Sam-po Law (1990)
Doctoral dissertation, Boston University, Boston, MA.
Dissertation supervisor: Carol Neidle
Cantonese sentence-final particles are morphemes that occur at the end of a sentence. The particle system in Cantonese is unusually rich; thirty-five to forty particles and over a hundred possible particle clusters have been identified. These particles function to convey speech act information. This dissertation diverges from previous work on Chinese sentence-final particles in that it focuses on their syntactic and phonological properties. First, it examines the syntactic functions of many final particles, and the structural positions in which they occur. Second, it studies the tonal characteristics of final particles, and explores the possibility of reducing the particle inventory. Third, it proposes an account for some of the ordering and co-occurrence restrictions found in particle clusters in light of this syntactic and phonological analysis.
Part I of this thesis shows that there are sentence particles that are syntactic function words, and that they occupy specific syntactic positions. In particular, question particles occur in specifier position (SPEC) of CP; other particles occupy the complementizer position (COMP); and yet others occur in VP. As a direct consequence of these findings, the X-bar sentence structure of Chinese that has been assumed in recent theoretical works needs to be reconsidered. The positions of occurrence of sentence particles argue for the claim that, in Cantonese, SPEC is to the right of C' and COMP is to the right of IP. Part II demonstrates that the particle system can be simplified by proposing particles that have inherent tones, particles that are inherently toneless, and particles that consist only of tones. Interactions of these different types of particles derive the surface forms of many particles that have been treated as separate entities. This analysis thus systematically relates particles that are phonetically and semantically similar. Part III shows that the analysis in Parts I and II accounts for many of the otherwise puzzling ordering and co-occurrence restrictions that are found in particle clustering, thus providing further support for the syntactic and phonological analysis of final particles.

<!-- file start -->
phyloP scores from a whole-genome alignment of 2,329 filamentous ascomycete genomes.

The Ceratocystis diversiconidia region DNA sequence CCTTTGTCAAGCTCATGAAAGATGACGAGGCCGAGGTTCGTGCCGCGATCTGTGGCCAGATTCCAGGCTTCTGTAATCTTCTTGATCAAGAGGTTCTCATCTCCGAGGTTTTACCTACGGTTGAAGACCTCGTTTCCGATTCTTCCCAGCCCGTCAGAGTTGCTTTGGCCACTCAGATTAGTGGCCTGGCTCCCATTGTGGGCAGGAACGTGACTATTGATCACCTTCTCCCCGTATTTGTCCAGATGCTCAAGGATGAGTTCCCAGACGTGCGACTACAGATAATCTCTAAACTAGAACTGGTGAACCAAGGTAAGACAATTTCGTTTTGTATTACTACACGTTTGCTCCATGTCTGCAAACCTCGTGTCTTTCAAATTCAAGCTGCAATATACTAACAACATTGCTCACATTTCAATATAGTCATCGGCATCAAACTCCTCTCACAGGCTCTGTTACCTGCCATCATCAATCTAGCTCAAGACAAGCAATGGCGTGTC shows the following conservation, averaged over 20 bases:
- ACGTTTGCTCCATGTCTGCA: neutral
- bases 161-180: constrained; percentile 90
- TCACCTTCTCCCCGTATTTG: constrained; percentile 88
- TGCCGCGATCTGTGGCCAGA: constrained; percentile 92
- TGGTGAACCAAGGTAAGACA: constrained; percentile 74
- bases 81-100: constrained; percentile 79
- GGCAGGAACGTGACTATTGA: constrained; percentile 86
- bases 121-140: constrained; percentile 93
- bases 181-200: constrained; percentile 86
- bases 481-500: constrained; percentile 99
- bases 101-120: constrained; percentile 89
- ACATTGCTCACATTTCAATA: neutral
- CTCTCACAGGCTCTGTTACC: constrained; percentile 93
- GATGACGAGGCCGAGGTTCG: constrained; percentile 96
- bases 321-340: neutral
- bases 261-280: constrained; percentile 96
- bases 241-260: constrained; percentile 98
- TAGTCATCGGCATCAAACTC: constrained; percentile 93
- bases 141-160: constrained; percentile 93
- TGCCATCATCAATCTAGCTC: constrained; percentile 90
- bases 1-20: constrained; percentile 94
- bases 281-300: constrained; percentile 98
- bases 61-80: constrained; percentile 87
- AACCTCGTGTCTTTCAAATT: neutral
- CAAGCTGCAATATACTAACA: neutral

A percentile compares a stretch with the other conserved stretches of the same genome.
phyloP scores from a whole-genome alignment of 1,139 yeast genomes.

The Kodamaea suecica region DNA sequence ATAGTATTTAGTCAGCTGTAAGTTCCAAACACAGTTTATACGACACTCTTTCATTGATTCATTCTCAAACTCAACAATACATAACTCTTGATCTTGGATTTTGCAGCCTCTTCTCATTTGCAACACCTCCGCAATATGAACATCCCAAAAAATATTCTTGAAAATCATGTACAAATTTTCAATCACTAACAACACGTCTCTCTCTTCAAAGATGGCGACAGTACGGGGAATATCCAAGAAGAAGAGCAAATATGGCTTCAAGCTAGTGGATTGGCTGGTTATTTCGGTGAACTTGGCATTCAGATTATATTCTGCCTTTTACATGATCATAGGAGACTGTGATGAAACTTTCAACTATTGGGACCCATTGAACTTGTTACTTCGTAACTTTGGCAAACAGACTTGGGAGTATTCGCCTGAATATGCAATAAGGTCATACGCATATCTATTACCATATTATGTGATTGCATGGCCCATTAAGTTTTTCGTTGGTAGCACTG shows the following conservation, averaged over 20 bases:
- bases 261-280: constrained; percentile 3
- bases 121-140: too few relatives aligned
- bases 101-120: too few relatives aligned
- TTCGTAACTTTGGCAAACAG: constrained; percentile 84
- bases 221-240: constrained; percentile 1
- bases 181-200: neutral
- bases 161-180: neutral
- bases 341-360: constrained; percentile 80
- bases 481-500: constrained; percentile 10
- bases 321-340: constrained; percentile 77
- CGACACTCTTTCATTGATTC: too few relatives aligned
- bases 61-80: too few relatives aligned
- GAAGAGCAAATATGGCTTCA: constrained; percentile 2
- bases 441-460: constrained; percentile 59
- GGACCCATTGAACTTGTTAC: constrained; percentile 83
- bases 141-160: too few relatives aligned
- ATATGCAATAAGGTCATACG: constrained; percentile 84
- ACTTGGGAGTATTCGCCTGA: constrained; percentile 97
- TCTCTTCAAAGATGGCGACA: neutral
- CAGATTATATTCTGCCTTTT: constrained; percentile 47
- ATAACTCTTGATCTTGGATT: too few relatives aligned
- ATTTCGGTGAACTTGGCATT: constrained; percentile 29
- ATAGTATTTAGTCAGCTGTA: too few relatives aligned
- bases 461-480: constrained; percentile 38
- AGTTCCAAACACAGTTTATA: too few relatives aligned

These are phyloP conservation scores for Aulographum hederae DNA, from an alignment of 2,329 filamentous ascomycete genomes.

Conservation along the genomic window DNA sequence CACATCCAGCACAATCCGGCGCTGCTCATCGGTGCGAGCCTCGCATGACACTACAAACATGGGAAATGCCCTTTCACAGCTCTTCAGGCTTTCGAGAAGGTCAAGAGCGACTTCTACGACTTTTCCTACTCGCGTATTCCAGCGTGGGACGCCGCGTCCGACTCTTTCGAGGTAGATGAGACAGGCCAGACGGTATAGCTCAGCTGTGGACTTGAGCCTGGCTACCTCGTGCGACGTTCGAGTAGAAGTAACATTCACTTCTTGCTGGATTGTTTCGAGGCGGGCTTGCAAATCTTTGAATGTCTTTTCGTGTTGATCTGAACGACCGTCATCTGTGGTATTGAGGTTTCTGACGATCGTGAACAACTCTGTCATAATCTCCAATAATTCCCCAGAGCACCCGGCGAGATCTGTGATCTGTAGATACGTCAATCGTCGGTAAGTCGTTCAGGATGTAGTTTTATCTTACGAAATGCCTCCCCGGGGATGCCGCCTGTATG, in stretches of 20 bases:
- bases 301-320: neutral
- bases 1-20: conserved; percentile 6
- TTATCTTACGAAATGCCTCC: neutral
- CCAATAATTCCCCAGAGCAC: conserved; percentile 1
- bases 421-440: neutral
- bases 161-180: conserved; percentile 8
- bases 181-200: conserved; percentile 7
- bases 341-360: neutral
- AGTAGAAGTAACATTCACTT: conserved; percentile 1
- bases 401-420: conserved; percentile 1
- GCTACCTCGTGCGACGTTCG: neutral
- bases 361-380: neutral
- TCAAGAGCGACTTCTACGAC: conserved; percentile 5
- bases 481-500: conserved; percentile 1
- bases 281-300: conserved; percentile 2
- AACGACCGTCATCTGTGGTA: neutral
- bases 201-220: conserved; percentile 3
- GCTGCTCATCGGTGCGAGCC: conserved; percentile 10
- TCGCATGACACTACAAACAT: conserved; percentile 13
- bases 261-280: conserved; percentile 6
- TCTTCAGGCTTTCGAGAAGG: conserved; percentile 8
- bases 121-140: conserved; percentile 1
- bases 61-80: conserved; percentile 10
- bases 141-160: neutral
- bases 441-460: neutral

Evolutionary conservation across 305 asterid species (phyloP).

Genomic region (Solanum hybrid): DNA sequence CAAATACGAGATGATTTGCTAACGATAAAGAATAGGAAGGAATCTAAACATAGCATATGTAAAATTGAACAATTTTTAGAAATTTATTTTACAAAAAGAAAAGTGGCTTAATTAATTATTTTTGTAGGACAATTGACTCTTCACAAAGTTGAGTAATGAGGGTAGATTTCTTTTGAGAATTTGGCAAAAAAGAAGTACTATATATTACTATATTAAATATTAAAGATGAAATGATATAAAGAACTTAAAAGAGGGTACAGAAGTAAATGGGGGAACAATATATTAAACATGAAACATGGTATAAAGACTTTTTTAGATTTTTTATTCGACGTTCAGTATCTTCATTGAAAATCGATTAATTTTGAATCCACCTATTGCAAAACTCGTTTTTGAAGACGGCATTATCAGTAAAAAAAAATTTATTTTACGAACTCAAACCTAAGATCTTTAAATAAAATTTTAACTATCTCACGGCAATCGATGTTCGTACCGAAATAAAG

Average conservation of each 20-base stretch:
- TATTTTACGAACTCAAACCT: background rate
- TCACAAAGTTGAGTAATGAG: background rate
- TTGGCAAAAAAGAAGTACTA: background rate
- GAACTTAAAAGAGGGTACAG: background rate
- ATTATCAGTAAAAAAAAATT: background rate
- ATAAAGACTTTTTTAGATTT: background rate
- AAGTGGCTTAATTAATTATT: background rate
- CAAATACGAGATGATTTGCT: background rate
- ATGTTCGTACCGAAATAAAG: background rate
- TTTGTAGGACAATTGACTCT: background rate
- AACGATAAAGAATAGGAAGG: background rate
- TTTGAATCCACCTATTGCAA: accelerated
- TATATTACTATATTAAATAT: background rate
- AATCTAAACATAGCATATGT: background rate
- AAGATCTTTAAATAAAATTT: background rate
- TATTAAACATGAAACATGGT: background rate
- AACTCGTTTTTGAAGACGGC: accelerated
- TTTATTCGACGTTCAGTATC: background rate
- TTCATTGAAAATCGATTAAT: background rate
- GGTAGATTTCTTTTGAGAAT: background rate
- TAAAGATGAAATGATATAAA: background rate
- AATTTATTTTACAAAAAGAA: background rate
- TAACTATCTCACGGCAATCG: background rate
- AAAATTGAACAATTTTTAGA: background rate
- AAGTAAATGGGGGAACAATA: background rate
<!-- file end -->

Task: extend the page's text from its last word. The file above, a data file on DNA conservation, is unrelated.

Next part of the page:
Dept. of Speech and Hearing Sciences
The University of Hong Kong